On the list of winter unpleasantries — cold everything, snowpocalypse road conditions — dry, chapped lips rank pretty high up there. And there’s a clear reason the condition is so common:
The skin that compromises our lips is notably thinner and lacks the “firm barrier” that the rest of our skin relies on for protection from the outside world, says Dr. Robert Anolik, a board-certified dermatologist at the Laser & Skin Surgery Center of New York. This makes lips incredibly susceptible to external aggressors like dry winter air — and prevents them from holding onto moisture. But a few simple tweaks to your routine can make all the difference. Here, Dr. Anolik’s tried-and-true tips.
Like the skin on your face, your lips can benefit from a gentle sloughing off of dead skin cells to reveal a softer (smoother, healthier) layer underneath. But remember—your lips have got less dead skin cells to give, so adjust how— and how often — you exfoliate accordingly. Dr. Anolik suggests doing so about one to two times a week, though he notes that non-irritating forms of exfoliation — say, for example, rubbing with a warm washcloth — can be used more often if needed.
For a more vigorous weekly exfoliation, try applying a D.I.Y. mixture of two-parts coconut oil and one-part sugar using a damp toothbrush. In combination with the bristles, sugar granules provide exfoliation while coconut oil nourishes and softens lips.
Seal in Moisture
Naturally, moisture is essential for…moisturized lips. Dr. Anolik notes that lip balms made with occlusive agents are the most effective, as they “trap moisture and provide a barrier to the external environment.” Most conventional balms rely on either decidedly un-clean ingredients like petroleum jelly or animal-based lanolin and beeswax to do this. But sustainable palm wax, a key ingredient in the new Moisture Lock Lip Balm, gets the job done while being both nontoxic and vegan.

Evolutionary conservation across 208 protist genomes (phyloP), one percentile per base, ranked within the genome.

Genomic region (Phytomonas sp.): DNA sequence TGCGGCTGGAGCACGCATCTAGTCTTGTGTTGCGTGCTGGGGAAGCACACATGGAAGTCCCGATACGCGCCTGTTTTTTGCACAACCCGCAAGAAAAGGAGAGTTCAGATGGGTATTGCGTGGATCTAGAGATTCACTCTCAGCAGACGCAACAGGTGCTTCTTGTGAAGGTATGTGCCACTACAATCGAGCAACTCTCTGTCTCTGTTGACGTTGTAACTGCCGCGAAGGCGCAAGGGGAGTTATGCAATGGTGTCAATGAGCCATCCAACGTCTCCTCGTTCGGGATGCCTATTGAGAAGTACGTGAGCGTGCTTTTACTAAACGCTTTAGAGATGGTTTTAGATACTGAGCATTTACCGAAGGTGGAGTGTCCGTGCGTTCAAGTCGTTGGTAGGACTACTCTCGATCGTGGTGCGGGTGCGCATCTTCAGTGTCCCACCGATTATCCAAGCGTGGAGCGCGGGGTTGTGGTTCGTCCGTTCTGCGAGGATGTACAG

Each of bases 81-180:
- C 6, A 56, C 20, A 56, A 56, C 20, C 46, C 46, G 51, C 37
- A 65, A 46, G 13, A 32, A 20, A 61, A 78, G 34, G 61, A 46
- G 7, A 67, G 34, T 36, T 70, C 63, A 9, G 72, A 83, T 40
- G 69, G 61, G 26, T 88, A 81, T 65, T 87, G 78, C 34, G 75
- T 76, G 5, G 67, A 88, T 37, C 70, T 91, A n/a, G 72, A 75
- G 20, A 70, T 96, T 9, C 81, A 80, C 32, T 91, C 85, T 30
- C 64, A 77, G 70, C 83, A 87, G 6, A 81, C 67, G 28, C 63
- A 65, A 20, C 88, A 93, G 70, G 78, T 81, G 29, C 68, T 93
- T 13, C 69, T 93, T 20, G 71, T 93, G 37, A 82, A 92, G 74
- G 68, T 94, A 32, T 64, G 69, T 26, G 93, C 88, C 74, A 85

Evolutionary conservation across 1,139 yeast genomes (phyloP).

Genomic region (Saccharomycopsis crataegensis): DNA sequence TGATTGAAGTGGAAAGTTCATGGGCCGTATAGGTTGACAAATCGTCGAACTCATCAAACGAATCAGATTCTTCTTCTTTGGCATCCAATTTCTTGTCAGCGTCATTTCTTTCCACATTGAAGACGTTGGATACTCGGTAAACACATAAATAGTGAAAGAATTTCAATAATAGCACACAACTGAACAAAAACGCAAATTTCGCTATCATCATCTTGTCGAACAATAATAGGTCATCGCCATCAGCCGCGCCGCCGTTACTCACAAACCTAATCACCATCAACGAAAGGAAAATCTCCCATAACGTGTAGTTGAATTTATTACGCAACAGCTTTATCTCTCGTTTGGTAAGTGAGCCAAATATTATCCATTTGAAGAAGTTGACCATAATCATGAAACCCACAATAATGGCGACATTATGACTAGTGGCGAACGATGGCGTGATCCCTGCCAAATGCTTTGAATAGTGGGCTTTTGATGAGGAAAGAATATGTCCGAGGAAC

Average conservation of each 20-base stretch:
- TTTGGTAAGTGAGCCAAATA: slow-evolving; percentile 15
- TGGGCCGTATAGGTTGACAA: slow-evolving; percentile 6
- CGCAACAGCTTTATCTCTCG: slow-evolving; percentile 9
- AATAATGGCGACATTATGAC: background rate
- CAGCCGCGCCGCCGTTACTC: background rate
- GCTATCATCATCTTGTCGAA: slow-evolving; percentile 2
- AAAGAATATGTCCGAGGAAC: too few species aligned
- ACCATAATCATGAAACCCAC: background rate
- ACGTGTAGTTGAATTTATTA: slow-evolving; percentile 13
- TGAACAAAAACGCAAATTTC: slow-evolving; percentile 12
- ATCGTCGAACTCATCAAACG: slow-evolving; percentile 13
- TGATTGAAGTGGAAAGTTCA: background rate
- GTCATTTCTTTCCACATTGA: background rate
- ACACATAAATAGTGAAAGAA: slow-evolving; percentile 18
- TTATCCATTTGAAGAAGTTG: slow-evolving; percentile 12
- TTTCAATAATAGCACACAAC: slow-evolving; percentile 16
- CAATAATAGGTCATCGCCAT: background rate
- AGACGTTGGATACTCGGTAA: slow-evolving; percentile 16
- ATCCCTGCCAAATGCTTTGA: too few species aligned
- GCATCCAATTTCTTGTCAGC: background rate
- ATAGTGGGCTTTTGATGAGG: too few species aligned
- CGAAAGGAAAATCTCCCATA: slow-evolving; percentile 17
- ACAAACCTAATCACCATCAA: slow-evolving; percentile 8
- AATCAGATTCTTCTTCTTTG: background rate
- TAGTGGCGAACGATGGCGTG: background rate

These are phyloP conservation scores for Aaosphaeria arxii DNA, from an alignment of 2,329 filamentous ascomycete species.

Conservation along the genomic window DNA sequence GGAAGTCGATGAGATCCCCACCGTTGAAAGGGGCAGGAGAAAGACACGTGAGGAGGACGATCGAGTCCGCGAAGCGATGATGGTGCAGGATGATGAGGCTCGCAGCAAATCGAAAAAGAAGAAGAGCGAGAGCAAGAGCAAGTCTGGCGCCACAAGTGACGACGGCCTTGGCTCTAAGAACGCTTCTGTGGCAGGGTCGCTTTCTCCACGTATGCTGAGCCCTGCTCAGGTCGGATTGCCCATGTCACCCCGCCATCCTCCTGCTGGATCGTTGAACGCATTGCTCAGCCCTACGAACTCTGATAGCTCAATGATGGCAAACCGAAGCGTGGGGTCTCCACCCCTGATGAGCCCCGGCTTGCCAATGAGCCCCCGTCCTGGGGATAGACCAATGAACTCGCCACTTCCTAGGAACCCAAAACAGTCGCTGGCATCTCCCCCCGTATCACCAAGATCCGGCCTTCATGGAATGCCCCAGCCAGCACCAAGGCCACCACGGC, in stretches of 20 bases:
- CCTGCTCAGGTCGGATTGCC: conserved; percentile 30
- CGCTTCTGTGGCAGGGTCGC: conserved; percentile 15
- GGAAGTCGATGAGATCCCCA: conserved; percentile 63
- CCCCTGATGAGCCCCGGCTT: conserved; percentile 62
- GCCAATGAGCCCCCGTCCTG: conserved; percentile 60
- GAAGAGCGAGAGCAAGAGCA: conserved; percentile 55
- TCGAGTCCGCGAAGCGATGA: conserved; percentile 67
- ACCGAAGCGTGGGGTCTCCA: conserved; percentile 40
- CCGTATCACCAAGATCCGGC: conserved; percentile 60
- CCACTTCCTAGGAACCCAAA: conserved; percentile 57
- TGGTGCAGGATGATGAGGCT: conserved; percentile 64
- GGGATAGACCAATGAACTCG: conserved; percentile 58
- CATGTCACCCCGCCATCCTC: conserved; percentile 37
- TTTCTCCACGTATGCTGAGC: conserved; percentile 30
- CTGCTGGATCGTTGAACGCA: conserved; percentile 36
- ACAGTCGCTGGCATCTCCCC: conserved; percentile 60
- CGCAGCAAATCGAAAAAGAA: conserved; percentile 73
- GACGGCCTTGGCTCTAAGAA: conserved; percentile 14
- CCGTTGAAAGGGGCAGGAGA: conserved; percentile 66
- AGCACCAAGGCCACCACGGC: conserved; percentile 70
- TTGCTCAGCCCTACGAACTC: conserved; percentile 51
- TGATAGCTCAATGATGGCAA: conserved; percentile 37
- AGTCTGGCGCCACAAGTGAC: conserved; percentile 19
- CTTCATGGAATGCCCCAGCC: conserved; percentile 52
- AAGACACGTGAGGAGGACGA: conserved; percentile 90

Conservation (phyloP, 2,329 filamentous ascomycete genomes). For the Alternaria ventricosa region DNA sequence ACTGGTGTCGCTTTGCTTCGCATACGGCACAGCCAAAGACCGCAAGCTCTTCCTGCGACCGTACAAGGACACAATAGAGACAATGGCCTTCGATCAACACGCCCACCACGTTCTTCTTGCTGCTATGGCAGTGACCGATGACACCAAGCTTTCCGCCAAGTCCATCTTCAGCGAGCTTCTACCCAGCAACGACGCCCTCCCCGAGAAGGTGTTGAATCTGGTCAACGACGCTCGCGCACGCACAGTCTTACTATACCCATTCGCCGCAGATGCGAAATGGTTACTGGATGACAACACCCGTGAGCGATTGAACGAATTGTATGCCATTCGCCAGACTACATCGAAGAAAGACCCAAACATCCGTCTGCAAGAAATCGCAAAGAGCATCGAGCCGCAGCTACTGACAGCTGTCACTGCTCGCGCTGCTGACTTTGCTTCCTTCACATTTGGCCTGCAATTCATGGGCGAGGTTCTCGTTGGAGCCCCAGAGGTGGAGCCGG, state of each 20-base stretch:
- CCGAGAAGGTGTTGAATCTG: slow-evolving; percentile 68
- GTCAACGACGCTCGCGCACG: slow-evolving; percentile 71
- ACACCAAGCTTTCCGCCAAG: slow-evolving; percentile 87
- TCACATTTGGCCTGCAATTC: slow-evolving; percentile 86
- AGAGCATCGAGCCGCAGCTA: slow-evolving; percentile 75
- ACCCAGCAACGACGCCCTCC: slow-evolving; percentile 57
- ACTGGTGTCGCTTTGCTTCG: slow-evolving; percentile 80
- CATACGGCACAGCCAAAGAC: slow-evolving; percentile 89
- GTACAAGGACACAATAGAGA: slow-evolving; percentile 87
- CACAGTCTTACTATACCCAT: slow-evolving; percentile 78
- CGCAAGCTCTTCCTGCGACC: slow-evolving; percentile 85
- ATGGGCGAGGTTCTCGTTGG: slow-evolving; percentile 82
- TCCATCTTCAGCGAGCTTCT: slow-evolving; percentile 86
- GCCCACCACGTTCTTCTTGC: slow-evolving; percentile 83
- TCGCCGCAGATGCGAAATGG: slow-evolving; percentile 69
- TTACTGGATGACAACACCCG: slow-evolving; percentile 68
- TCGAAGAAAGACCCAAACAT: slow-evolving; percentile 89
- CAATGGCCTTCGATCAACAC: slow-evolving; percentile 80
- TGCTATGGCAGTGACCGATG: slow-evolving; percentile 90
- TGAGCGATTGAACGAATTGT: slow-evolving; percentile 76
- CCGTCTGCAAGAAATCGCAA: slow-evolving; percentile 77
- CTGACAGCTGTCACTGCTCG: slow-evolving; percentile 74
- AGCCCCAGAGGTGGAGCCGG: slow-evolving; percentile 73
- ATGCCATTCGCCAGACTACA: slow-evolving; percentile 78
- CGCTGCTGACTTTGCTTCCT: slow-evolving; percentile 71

As for the bells and whistles, Dr. Anolik says that if your lips are easily irritated, you should skip flavored variants like zesty peppermint, as they may cause sensitivity (not ideal for chapped lips). He says flavored and fragranced balms may also be the likely cause behind the infamous phenomena in which people swear applying balm regularly actually causes them to need it constantly. It may be a desire to soothe the irritation caused by flavored formulas that creates a vicious cycle, notes Dr. Anolik.
Plump up the Volume
While those flavors we mentioned—like peppermint and cinnamon—can make lips look plumper by virtue of causing short-term irritation, says Dr. Anolik, those with sensitive or chapped lips should steer clear. Instead seek out formulas packed with hyaluronic acid, like Moisture Lock Lip Balm. The ingredient not only helps retain moisture, it can also make skin lips appear fuller and more supple.